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This Just In: We Are Officially in a New Gilded Age


#1

This Just In: We Are Officially in a New Gilded Age

Justin Miller

Yesterday, The New York Times dropped an investigative bombshell that confirmed in detail what most of us already know: The ultra-rich are in control of our electoral process.


#2

Gosh, wouldn't it be great if there was a candidate running who refused to sell out to the rich for campaign contributions?

You know, a candidate funded by the 99% instead of the 1%.


#4

Although this pattern does not fit Bernie Sanders, it's certainly true of conventional beltway candidates.

Thank you, Justin Miller for stating the truth:

"Not surprisingly, these donors are overwhelmingly white, male, old, Republican, and rich—very, very rich."

The kind of obscene wealth these individuals possess buys a LOT of media, think tanks, P.R., and influence. That's why this same ilk finances the "studies" that do their utmost to insist that our nation is post-racist and that gender doesn't matter. So long as the same old kings control the operations of power, media, military, government, and these days, even our food supply... they will argue for the existing system while using their mouthpieces to spread the lie that sexism and racism are irrelevant. And when "The Class item" emerges, they use Frank Luntz logic to turn it into the B.S. that the middle class hates the poor, or that workers just resent people who had the smarts to make tons of money... never mentioning how many super-rich persons were born to phenomenal wealth.


#5

The new gilded age actually started in 2000 with the implementation of Clinton's Commodities Futures Modernization Act and killing of Glass Steagall. At that point enough of FDR's New Deal had been overturned to give the .01% the leverage they needed to complete their modern day Sherman's march to the sea, destroying the 99% as they rapidly advance their agenda.


#6

That's funny, in a grim sort of way. Think the middle class will ever acknowledge how long and hard they worked to restore the Gilded Age? Note: We began rolling out the austerity agenda, slowly and from the bottom up, by the mid-1980s. We also began the massive upward redistribution of wealth by the end of the 1980s -- largely to corporations, always with the claim that this is "vital to job creation." Every step of the way, our middle class have applauded this agenda. Now think about it: America looked at the policies and programs implemented from FDR to Reagan, which took the country to its height of wealth and productivity, and CHOSE to do just the opposite.We reversed the policies, ended the programs, and the inevitable happened. Imagine that.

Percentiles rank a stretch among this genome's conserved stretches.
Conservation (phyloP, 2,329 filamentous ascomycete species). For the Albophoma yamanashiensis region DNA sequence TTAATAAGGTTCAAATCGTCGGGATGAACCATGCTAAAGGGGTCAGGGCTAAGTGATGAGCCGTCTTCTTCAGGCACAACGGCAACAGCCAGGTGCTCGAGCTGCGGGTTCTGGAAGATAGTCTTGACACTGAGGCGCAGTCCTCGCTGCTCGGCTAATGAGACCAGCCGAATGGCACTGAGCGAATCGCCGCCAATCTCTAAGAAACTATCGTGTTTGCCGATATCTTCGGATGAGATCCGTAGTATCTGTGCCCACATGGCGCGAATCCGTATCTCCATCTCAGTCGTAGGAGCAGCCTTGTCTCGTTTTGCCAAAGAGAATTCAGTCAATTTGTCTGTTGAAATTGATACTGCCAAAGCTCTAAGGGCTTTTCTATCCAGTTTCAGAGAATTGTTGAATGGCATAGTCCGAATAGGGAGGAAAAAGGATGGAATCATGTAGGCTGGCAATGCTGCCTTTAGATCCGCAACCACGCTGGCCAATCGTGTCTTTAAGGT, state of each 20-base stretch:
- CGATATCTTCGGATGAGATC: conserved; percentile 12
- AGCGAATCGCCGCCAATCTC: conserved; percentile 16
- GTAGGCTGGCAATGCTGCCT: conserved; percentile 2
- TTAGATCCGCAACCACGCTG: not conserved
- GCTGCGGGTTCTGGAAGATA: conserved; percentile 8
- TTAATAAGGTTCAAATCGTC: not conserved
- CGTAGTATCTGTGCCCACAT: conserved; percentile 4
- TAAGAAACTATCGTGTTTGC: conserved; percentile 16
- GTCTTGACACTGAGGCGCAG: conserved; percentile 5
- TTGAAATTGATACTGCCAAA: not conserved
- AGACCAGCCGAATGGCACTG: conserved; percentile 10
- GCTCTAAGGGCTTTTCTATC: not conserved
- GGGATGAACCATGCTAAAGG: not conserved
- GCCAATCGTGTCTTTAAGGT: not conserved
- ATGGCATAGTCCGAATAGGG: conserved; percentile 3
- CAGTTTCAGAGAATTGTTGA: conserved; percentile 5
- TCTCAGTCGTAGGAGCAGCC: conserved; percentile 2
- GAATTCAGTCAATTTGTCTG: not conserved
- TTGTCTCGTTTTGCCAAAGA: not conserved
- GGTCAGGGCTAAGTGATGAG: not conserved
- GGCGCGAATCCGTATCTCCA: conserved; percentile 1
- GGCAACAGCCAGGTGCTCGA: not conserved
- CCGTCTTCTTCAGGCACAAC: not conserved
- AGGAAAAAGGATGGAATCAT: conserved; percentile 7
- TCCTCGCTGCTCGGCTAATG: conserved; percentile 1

The middle class got what it demanded -- the New Gilded Age. Now we watch as the rich do to the middle class what the middle class already did to the poor, and there's nothing we can do about it. It isn't the rich who did this to the country.


#7

Interesting point. Did you know that what came to be called AFDC was actually first included in FDR's Social Security Act (New Deal), later separated to focus on education, job skills training, and the needs of babies and children? Bill Clinton got rid of that, and still had time to begin similarly "reforming" Social Security itself, targeting the disabled. All of this has had the support of the middle class. This year alone, Democrats agreed to virtually end food stamps to the elderly poor and the disabled. Consider the response (or lack thereof) from liberal media. Step by step, we have been reversing a century of progress.


#8

Surely, you jest. The Gilded Age was as different from today as the Ancien Regime in France was different from the Jacobins who chopped the heads off of the king and the aristocrats.

The Gilded Age was a time of very limited government (no regulations of business) and low taxes (no income tax). Limited government and low taxes are what Republicans want today.

The robber barons amassed hugh fortunes and justified their wealth with: "The public be dmaned." (William Vanderbilt)

There was no safety net during the Gilded Age. Social Security; extending Social Security to spouses and dependents; disability insurance; unemployment insurance; a minimum wage; Medicare; Medicaid; and the ACA were all produced by Democrats in the 20th century (the ACA was produced in the 21st century).

The excesses of the Gilded Age caused Teddy Roosevelt (a Republican) to propose steeply graduated income and inheritance taxes to redistribute the wealth (wealth inequality was worse during the Gilded Age than it is today). Supreme Court Justice Louis Brandeis warned: "You can either have concentarion of wealth in a few hands or you can have democracy, but you can't have both.


#10

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#12

One thing you can always be counted on DHFabian, is engaging in apologetics for the super wealthy, rewriting the history of OWS, and beating up on what's left of the middle class.